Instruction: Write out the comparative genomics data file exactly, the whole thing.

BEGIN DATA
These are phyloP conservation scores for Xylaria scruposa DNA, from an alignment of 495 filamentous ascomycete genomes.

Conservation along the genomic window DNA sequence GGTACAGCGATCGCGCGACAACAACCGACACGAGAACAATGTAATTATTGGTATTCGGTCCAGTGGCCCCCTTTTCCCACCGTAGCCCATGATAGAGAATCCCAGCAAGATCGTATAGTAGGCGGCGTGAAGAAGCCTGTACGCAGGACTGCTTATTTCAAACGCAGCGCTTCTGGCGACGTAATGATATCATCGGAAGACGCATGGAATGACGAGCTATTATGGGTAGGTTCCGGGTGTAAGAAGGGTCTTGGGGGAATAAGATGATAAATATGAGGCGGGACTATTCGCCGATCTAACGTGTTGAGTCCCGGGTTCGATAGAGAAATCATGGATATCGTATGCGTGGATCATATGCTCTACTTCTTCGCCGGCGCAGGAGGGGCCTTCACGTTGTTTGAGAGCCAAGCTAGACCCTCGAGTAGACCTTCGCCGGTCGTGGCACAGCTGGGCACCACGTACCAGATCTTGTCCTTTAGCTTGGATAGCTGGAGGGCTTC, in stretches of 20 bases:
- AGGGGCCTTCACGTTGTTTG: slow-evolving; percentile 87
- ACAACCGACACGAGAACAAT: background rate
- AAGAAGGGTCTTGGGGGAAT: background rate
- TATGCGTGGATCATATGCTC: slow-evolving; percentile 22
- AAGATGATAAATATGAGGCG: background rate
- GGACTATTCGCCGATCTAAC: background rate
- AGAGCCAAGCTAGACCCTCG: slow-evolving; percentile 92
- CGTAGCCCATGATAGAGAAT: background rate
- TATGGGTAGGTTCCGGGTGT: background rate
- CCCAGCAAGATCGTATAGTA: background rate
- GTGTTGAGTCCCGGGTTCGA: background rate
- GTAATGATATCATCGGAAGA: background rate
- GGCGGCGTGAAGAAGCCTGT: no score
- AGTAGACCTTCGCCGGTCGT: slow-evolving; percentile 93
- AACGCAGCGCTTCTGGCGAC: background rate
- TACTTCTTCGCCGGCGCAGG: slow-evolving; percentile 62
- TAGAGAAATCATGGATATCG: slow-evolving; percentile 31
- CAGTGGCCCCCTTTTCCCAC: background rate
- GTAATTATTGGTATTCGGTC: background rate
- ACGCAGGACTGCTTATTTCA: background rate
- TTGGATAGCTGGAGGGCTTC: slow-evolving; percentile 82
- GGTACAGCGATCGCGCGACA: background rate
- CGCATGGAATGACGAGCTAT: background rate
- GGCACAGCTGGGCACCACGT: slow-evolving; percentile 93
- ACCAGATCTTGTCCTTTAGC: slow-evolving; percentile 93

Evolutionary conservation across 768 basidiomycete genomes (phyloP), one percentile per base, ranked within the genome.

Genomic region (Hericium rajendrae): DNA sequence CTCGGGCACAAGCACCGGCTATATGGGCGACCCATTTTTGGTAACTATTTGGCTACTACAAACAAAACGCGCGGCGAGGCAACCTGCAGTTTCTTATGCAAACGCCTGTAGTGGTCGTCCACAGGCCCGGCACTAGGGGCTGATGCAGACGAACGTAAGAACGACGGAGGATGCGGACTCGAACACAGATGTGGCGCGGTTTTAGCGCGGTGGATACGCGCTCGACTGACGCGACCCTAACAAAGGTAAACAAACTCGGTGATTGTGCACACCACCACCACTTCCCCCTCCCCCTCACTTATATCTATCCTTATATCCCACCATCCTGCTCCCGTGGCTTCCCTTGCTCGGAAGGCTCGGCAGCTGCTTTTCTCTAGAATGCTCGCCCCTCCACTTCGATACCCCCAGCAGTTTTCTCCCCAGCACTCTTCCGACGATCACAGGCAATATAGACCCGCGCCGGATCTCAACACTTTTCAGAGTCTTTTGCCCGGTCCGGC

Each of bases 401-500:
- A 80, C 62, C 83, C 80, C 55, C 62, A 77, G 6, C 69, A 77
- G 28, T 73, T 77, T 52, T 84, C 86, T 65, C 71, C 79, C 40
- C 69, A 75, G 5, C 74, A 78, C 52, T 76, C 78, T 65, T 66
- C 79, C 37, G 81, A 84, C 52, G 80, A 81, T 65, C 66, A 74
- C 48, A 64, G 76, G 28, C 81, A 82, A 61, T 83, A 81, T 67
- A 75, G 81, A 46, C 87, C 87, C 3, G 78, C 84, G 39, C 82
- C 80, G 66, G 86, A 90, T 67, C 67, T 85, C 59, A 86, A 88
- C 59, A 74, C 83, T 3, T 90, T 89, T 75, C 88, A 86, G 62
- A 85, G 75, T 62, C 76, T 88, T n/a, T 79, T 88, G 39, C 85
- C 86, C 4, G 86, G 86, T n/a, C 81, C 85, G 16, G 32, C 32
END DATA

These are phyloP conservation scores for Xylaria scruposa DNA, from an alignment of 495 filamentous ascomycete genomes.

Conservation along the genomic window DNA sequence GGTACAGCGATCGCGCGACAACAACCGACACGAGAACAATGTAATTATTGGTATTCGGTCCAGTGGCCCCCTTTTCCCACCGTAGCCCATGATAGAGAATCCCAGCAAGATCGTATAGTAGGCGGCGTGAAGAAGCCTGTACGCAGGACTGCTTATTTCAAACGCAGCGCTTCTGGCGACGTAATGATATCATCGGAAGACGCATGGAATGACGAGCTATTATGGGTAGGTTCCGGGTGTAAGAAGGGTCTTGGGGGAATAAGATGATAAATATGAGGCGGGACTATTCGCCGATCTAACGTGTTGAGTCCCGGGTTCGATAGAGAAATCATGGATATCGTATGCGTGGATCATATGCTCTACTTCTTCGCCGGCGCAGGAGGGGCCTTCACGTTGTTTGAGAGCCAAGCTAGACCCTCGAGTAGACCTTCGCCGGTCGTGGCACAGCTGGGCACCACGTACCAGATCTTGTCCTTTAGCTTGGATAGCTGGAGGGCTTC, in stretches of 20 bases:
- AGGGGCCTTCACGTTGTTTG: slow-evolving; percentile 87
- ACAACCGACACGAGAACAAT: background rate
- AAGAAGGGTCTTGGGGGAAT: background rate
- TATGCGTGGATCATATGCTC: slow-evolving; percentile 22
- AAGATGATAAATATGAGGCG: background rate
- GGACTATTCGCCGATCTAAC: background rate
- AGAGCCAAGCTAGACCCTCG: slow-evolving; percentile 92
- CGTAGCCCATGATAGAGAAT: background rate
- TATGGGTAGGTTCCGGGTGT: background rate
- CCCAGCAAGATCGTATAGTA: background rate
- GTGTTGAGTCCCGGGTTCGA: background rate
- GTAATGATATCATCGGAAGA: background rate
- GGCGGCGTGAAGAAGCCTGT: no score
- AGTAGACCTTCGCCGGTCGT: slow-evolving; percentile 93
- AACGCAGCGCTTCTGGCGAC: background rate
- TACTTCTTCGCCGGCGCAGG: slow-evolving; percentile 62
- TAGAGAAATCATGGATATCG: slow-evolving; percentile 31
- CAGTGGCCCCCTTTTCCCAC: background rate
- GTAATTATTGGTATTCGGTC: background rate
- ACGCAGGACTGCTTATTTCA: background rate
- TTGGATAGCTGGAGGGCTTC: slow-evolving; percentile 82
- GGTACAGCGATCGCGCGACA: background rate
- CGCATGGAATGACGAGCTAT: background rate
- GGCACAGCTGGGCACCACGT: slow-evolving; percentile 93
- ACCAGATCTTGTCCTTTAGC: slow-evolving; percentile 93

Evolutionary conservation across 768 basidiomycete genomes (phyloP), one percentile per base, ranked within the genome.

Genomic region (Hericium rajendrae): DNA sequence CTCGGGCACAAGCACCGGCTATATGGGCGACCCATTTTTGGTAACTATTTGGCTACTACAAACAAAACGCGCGGCGAGGCAACCTGCAGTTTCTTATGCAAACGCCTGTAGTGGTCGTCCACAGGCCCGGCACTAGGGGCTGATGCAGACGAACGTAAGAACGACGGAGGATGCGGACTCGAACACAGATGTGGCGCGGTTTTAGCGCGGTGGATACGCGCTCGACTGACGCGACCCTAACAAAGGTAAACAAACTCGGTGATTGTGCACACCACCACCACTTCCCCCTCCCCCTCACTTATATCTATCCTTATATCCCACCATCCTGCTCCCGTGGCTTCCCTTGCTCGGAAGGCTCGGCAGCTGCTTTTCTCTAGAATGCTCGCCCCTCCACTTCGATACCCCCAGCAGTTTTCTCCCCAGCACTCTTCCGACGATCACAGGCAATATAGACCCGCGCCGGATCTCAACACTTTTCAGAGTCTTTTGCCCGGTCCGGC

Each of bases 401-500:
- A 80, C 62, C 83, C 80, C 55, C 62, A 77, G 6, C 69, A 77
- G 28, T 73, T 77, T 52, T 84, C 86, T 65, C 71, C 79, C 40
- C 69, A 75, G 5, C 74, A 78, C 52, T 76, C 78, T 65, T 66
- C 79, C 37, G 81, A 84, C 52, G 80, A 81, T 65, C 66, A 74
- C 48, A 64, G 76, G 28, C 81, A 82, A 61, T 83, A 81, T 67
- A 75, G 81, A 46, C 87, C 87, C 3, G 78, C 84, G 39, C 82
- C 80, G 66, G 86, A 90, T 67, C 67, T 85, C 59, A 86, A 88
- C 59, A 74, C 83, T 3, T 90, T 89, T 75, C 88, A 86, G 62
- A 85, G 75, T 62, C 76, T 88, T n/a, T 79, T 88, G 39, C 85
- C 86, C 4, G 86, G 86, T n/a, C 81, C 85, G 16, G 32, C 32